People confronting politicians provide good pictures. Footage of a member of the public furiously berating a member of Parliament captures the culture gap between the governed and those who govern them: the sense that “they just don’t get it”.
But such incidents may tell us little more than a general story about the unpopularity of politicians collectively, rather than a particular tale about the individual MP who is questioned, heckled and interrupted. That these happenings are televisual doesn’t necessarily mean that they’re significant.
None the less, Boris Johnson’s lambasting by Omar Salem, like that of Tony Blair by Sharon Storer back in 2001, is worth dwelling on. It did seem to capture what a lot of voters feel about the NHS: James Frayne’s column on this site earlier this week captured the engagement with and attachment to the service that so many people feel. That the Prime Minister’s interrogator was a Labour Party activist is incidental to the point.
That sounds like bad news for Johnson – as indeed it is. Worse for him, his spending announcements for the service are likely to have little cut-through. Many voters don’t believe them; others don’t understand them (the difference between millions and billiosn scarcely registers), and most won’t benefit from them, at least if they don’t use one of the 20 hospitals due to receive £1.8 billion between them.
However, there is a bit of better news, too. It emerges from that truth about people distusting politicians of all parties. Yes, the Conservatives poll badly on the NHS. But Labour aren’t polling all that much better. According to YouGov’s latest tracker, 18 per cent of voters say that the Tories handle the NHS best. Labour’s rating is 32 per cent. Add the Don’t Knows and the None of the Aboves together, and you get 38 per cent.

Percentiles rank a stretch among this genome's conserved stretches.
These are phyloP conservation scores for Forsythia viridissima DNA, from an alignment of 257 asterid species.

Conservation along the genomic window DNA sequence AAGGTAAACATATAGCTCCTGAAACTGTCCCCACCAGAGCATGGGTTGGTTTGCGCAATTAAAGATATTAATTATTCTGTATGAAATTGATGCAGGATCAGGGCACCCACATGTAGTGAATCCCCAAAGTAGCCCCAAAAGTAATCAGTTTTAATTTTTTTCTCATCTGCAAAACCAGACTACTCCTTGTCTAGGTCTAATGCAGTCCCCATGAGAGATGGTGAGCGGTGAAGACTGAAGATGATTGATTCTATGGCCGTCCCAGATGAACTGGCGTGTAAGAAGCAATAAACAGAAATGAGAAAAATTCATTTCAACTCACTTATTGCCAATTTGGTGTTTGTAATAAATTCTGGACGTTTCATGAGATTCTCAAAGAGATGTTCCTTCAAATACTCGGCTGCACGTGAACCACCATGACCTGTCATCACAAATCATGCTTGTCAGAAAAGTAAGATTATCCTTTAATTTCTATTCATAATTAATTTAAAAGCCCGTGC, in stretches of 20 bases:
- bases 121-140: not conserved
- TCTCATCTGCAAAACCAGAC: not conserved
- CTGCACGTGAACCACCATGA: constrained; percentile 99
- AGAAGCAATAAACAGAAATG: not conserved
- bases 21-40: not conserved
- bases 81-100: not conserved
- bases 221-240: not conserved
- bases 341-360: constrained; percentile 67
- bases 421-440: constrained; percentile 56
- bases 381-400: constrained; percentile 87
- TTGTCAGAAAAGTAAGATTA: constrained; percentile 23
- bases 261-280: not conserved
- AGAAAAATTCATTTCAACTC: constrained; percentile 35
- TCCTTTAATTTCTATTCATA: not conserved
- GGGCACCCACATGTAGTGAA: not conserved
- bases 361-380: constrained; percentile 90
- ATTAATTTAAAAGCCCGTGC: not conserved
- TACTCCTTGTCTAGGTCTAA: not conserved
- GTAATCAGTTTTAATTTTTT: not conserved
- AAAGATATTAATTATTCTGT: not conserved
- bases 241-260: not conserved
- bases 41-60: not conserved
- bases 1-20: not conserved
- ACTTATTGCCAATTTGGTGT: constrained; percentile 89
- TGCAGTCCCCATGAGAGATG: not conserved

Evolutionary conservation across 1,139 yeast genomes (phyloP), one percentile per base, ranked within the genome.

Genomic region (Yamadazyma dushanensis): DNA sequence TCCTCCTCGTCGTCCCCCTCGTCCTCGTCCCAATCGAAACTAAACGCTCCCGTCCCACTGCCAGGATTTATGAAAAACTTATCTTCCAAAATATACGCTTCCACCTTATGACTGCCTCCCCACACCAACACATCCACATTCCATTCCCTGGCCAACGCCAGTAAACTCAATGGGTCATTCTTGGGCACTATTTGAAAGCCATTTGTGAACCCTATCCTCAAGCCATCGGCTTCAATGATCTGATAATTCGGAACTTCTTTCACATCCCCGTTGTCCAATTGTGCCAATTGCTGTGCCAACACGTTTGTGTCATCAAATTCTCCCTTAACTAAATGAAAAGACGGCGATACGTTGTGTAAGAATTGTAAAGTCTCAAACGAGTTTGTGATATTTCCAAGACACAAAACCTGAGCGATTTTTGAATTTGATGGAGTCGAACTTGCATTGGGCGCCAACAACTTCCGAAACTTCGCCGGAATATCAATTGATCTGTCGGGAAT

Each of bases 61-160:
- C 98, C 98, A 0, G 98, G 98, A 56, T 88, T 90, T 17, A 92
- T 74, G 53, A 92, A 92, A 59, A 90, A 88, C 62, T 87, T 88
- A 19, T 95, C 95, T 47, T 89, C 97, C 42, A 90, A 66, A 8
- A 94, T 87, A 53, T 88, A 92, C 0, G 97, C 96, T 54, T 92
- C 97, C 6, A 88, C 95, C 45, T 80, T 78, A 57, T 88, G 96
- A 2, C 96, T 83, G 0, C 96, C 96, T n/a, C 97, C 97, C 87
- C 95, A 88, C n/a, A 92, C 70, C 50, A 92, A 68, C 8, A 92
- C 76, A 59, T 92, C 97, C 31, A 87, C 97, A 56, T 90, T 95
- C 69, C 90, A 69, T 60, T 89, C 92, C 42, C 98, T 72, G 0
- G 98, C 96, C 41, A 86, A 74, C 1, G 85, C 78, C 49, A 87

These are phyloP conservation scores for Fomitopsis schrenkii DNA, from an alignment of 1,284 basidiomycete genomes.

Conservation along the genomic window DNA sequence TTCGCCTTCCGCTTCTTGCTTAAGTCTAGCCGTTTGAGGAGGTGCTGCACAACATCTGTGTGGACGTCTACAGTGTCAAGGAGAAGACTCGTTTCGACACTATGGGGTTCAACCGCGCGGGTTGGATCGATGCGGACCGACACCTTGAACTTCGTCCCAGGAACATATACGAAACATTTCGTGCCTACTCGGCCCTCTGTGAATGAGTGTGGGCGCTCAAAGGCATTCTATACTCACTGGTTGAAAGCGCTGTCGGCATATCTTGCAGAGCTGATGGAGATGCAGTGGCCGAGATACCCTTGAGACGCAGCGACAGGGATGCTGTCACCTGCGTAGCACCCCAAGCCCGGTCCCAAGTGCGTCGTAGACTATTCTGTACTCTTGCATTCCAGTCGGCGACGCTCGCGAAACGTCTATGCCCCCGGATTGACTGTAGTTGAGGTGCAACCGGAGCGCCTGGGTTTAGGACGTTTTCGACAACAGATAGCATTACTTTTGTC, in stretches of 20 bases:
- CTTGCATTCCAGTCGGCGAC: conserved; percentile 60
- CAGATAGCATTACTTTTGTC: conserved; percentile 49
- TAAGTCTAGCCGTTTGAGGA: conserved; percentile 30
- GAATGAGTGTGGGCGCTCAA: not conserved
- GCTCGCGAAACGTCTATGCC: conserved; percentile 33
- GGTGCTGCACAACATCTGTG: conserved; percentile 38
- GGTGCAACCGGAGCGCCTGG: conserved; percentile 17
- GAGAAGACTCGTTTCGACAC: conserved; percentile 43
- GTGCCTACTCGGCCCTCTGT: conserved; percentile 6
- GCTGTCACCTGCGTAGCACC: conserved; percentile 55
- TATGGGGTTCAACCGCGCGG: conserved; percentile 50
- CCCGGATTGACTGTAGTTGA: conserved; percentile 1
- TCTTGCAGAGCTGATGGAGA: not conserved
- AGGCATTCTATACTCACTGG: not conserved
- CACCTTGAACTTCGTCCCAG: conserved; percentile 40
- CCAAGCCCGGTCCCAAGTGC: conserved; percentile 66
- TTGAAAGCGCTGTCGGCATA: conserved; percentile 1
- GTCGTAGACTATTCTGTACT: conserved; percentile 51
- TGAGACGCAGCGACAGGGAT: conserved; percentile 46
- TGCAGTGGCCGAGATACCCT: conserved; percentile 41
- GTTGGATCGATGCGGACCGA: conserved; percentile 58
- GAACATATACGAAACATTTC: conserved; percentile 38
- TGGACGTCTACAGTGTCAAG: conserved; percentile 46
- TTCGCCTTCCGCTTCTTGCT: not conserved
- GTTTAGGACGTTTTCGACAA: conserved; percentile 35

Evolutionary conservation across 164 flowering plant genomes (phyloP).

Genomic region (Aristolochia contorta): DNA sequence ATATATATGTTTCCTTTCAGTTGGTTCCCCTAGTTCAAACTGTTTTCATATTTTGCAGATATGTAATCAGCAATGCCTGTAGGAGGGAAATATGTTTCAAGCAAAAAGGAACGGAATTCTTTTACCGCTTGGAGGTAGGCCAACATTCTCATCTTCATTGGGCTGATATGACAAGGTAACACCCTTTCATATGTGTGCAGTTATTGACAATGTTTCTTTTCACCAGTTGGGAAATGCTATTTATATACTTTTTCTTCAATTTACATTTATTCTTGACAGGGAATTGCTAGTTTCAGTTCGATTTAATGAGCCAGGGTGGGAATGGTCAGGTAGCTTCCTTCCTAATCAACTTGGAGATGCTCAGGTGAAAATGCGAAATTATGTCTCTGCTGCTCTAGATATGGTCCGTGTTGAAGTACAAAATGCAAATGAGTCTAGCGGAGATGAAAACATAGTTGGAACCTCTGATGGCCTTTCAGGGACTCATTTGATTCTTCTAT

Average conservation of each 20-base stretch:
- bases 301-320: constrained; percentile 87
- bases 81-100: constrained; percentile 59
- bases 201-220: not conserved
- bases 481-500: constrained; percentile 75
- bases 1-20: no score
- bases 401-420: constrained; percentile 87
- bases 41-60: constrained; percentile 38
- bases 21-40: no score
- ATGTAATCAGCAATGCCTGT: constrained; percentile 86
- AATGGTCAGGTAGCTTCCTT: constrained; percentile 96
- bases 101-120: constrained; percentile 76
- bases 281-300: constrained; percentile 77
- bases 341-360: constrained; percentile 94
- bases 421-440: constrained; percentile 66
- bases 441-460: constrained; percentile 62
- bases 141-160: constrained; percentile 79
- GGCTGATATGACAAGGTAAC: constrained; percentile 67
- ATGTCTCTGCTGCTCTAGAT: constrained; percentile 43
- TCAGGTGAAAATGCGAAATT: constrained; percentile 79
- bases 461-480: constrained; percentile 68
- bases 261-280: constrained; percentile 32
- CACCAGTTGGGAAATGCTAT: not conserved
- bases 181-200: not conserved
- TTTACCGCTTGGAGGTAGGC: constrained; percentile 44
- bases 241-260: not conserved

Scroll down the tracker, and you find that the final column – those who aren’t convinced that any party handles the NHS well – consistently outnumbers either of the first two. In short, there is little evidence that Jeremy Corbyn is seen to lead “the party of the NHS”. Labour’s NHS myth is fading as time passes, and younger people bring their consumer viewpoint to their use of public services.
“Many Conservatives will be encouraged by younger voters’ desire to keep their own money, rather than increasing tax, and to make public services more efficient, rather than spend more on them,” David Willetts wrote recently on this site, in the wake of the publication of Onwards’ Generation Why. And the Labour legend was always exactly that in any case: a partisan narrative rather than the whole tale.
The Tory counter-case is that it was a Conservative, Henry Willink, who proposed a National Health Service Service. He was Minister of Health in the wartime Coalition Government. Jeremy Hunt and Matt Hancock have both made much of this part of our national healthcare story. Yes, doing so is a bit niche. But many tales are so when first told, and it’s surprising, in retrospect, that their Tory predecessors didn’t do more of the same.
Labour will try to up their health poll lead by raising the volume on the NHS “being sold off to Donald Trump”. But over the medium and long term, the Conservatives are likely to close the gap, even if the reason has less to do with them being seen to do well on the NHS than with Labour being perceived to do badly.
Meanwhile, the Prime Minister can take comfort in the knowledge that Salem isn’t everyone. He was cheered by contractors yesterday during his visit to Whipp’s Cross Hospital. That wasn’t so widely reported as Salem’s outburst. But it may no more or less indicative of what voters are thinking.